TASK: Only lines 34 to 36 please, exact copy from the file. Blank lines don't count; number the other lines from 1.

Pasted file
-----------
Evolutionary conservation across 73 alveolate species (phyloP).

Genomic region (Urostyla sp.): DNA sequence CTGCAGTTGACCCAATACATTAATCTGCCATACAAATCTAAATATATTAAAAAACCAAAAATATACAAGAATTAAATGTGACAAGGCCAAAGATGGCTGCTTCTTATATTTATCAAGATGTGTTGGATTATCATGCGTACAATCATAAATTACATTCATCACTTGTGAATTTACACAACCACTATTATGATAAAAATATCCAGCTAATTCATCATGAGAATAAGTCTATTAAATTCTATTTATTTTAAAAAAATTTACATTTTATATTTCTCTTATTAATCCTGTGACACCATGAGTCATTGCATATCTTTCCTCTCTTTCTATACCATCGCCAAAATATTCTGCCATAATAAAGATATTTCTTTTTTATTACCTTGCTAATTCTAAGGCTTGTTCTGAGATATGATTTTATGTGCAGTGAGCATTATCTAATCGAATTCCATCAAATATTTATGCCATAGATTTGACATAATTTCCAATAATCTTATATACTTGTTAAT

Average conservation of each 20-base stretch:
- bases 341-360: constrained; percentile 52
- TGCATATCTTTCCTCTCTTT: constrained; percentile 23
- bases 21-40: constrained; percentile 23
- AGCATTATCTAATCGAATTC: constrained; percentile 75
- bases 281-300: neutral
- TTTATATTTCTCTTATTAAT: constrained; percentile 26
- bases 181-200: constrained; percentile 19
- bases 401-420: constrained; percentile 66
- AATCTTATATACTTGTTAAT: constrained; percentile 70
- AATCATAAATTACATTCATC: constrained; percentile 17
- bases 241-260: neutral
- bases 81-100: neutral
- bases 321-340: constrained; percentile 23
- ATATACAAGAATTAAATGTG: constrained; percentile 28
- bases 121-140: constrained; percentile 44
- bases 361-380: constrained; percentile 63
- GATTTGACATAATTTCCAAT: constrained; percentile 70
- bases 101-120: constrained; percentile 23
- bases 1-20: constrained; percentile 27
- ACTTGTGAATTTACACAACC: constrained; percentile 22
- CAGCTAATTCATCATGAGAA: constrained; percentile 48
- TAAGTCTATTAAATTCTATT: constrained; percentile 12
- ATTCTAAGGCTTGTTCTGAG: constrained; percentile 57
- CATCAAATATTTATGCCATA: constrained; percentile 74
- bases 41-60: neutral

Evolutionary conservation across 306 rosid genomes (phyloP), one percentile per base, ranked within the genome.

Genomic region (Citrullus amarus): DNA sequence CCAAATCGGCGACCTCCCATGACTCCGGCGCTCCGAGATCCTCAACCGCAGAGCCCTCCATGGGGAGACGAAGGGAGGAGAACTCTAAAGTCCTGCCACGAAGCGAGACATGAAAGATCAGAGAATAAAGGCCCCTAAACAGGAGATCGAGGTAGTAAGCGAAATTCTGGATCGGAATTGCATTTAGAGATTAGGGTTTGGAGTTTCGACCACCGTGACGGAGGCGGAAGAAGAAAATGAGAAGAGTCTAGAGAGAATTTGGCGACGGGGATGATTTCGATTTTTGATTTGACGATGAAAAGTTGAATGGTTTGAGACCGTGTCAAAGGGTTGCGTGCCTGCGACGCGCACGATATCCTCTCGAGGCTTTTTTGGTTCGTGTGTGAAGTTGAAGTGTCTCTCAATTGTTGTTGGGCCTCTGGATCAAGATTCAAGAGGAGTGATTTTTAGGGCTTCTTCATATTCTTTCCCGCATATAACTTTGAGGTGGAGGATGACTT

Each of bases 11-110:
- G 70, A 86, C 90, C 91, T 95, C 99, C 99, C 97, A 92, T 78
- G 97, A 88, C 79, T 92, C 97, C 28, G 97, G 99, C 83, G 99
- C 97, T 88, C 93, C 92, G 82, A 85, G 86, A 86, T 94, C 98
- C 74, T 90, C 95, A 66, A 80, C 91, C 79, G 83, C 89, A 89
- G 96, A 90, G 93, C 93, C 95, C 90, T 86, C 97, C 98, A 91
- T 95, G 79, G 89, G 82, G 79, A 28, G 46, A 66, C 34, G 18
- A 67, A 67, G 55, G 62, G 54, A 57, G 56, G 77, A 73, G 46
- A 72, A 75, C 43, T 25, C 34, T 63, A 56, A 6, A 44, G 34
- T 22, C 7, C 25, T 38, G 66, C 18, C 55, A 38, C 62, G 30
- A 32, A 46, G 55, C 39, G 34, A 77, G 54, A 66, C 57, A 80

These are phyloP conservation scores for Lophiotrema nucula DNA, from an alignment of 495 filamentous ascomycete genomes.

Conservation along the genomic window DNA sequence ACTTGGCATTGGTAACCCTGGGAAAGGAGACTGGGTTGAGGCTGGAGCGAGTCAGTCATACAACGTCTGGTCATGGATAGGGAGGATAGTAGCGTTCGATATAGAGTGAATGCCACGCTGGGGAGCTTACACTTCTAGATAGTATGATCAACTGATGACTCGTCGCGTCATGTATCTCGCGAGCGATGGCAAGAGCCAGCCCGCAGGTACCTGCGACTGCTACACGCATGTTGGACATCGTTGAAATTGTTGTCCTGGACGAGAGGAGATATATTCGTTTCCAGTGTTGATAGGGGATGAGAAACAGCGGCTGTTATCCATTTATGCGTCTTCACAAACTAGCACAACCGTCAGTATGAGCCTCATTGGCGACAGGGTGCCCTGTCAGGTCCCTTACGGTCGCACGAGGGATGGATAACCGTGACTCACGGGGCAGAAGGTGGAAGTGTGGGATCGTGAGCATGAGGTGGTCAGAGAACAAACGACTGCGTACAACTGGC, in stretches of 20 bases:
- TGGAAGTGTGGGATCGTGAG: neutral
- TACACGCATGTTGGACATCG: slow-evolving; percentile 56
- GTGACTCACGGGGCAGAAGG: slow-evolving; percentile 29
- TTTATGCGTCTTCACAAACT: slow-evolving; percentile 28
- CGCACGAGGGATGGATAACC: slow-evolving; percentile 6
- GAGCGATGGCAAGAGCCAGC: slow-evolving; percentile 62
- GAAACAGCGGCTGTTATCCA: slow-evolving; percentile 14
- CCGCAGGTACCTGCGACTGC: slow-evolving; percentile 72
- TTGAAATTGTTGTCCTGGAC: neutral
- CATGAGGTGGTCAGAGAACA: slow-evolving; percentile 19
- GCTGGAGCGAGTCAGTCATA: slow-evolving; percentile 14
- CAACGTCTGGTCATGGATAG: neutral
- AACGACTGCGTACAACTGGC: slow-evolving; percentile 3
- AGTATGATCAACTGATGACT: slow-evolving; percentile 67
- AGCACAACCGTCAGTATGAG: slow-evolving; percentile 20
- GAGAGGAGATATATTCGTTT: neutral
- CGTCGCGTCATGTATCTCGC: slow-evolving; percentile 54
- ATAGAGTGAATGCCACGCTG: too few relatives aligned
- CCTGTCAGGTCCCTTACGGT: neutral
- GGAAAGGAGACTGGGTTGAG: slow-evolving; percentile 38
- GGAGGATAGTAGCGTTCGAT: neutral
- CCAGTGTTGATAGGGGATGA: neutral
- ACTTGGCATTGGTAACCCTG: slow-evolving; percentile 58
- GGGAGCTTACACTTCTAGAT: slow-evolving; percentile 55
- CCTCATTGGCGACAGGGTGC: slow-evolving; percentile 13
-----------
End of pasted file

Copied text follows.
- C 97, T 88, C 93, C 92, G 82, A 85, G 86, A 86, T 94, C 98
- C 74, T 90, C 95, A 66, A 80, C 91, C 79, G 83, C 89, A 89
- G 96, A 90, G 93, C 93, C 95, C 90, T 86, C 97, C 98, A 91